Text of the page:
Tag Archives: book blurb

Thoughts on Writing – A Blurb for Distant Horizon: Part Two

Last week I did a post about writing a blurb for Distant Horizon, the YA/NA Dystopian novel that my husband and I will soon publish.

After writing the previous post, then editing the blurb, I came up with three versions that Isaac and I took to the writer’s meeting we attend. The first version was a short blurb in present tense that focused on the world of the novel, but didn’t mention the protagonist. The second was the blurb-ified query letter. The third was a cross between the two.

At the writer’s meeting, we struck out the first one. The second and third versions tied for favorite in regards to which each person preferred.

I’ve made the suggested edits, and I’ve come up with two versions as possible options.

Which one would entice you to read the book?

Version 1

The Community is safe.

At least, that’s what we are supposed to believe.


Eighteen-year-old Jenna Nickleson resides in an efficient, secure society that’s recovering from a hallucinogenic plague. So when agents of the Community’s Special Forces arrive at her university prior to a mandatory Health Scan, Jenna’s paranoia—and recent string of hallucinations—prompt her to find out what happens to the students who fail. Rumor has it that they’re sent away for treatment, but when she uncovers a ruthless government conspiracy, her ideal world is shattered.

Terrified, Jenna flees her home under the protection of a ragtag band of freedom fighters. The rebels offer her refuge on their rusty airship and claim her hallucinations are elemental plant powers. She’s not so sure she trusts them, but when she comes face-to-face with a cruel telepath in charge of the government’s darkest secrets, Jenna realizes she’ll need more than special powers to escape with her mind and body intact.


Version 2

The Community is safe.

At least, that’s what we are supposed to believe.


Sixty years ago, a hallucinogenic plague annihilated half the world’s population, leading to the formation of the Community—an international government that promises its citizens safety, security, and efficiency. Every day, Community citizens swallow a mandatory pill to ensure their immunity to the plague. A year after graduating high school, they take the Health Scan.

Most pass, and continue with their lives.

Others disappear.

Eighteen-year-old Jenna Nickleson hasn’t taken the pill since her senior year in high school. She feels more alive without it, and she hasn’t shown any signs of infection—at least, not until two days after a surprise Health Scan is announced and Special Forces arrive at her university campus.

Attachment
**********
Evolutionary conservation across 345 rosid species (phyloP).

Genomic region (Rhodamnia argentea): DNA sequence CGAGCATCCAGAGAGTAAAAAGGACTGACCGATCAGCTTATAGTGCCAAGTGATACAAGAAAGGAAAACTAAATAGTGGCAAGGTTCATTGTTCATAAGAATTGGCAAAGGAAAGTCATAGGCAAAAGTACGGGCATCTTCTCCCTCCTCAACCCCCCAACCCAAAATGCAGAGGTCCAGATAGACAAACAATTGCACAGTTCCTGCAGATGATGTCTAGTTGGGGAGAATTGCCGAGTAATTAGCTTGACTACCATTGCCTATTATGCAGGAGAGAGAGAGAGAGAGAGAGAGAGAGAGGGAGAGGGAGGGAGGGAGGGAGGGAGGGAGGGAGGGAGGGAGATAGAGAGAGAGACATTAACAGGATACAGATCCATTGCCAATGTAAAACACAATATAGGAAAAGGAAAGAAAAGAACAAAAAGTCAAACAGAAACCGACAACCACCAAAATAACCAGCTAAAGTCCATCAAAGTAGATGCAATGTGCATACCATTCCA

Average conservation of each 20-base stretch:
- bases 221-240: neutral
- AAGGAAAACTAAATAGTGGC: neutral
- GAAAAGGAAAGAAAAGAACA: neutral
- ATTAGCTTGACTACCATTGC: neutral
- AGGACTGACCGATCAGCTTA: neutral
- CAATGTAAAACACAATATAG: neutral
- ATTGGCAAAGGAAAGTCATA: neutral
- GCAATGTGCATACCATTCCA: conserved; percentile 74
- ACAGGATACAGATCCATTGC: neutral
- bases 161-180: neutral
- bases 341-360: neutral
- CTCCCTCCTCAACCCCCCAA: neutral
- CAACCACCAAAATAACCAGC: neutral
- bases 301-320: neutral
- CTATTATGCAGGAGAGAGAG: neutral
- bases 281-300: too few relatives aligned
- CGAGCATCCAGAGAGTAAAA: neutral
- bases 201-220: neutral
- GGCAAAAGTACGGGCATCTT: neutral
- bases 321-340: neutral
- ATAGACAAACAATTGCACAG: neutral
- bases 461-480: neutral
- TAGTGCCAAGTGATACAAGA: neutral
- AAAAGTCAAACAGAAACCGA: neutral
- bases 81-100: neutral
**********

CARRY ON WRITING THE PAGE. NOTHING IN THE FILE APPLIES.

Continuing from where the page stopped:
Spurred by the recent string of hallucinations, Jenna searches for any inkling of what happens to those who fail the scan. Rumor has it that they’re sent away for treatment, and once cured, receive a menial job. But when she uncovers the cruel truth behind the plague, her ideal world is shattered.

Underneath the illusion of safety, Special Forces agents harbor a dark secret.

The plague is a lie.

Version one is based on the final query letter we wrote before deciding to create our own company. The blurb reveals a lot more information, but (as some of the writers at the meeting pointed out) narrows the options that the protagonist might choose. With this blurb, we know that the government’s secrets involve super powers, a telepath, and that the protagonist goes with the rebels (at least to start with).

This blurb seems to ask the question, “How will Jenna escape the telepath?” “What other secrets does this government have?”

For the moment, I’ve chosen the same tagline for both versions and changed them completely to present tense. The goal is to draw readers into the story by giving them the sense that all this is happening immediately.

Version two sets up the world before the protagonist. We don’t know what she ultimately chooses to do, though we know that she’s uncovered some kind of secret, Special Forcess agents are enforcing that secret, and that the plague is a lie.

“Why is the government lying about the plague?” “What’s really going on?” “What’s going to happen to Jenna?”

We don’t know, but the blurb promises the reader that if they read the book, they’ll find out.

What do you think? Which blurb catches your attention, and why?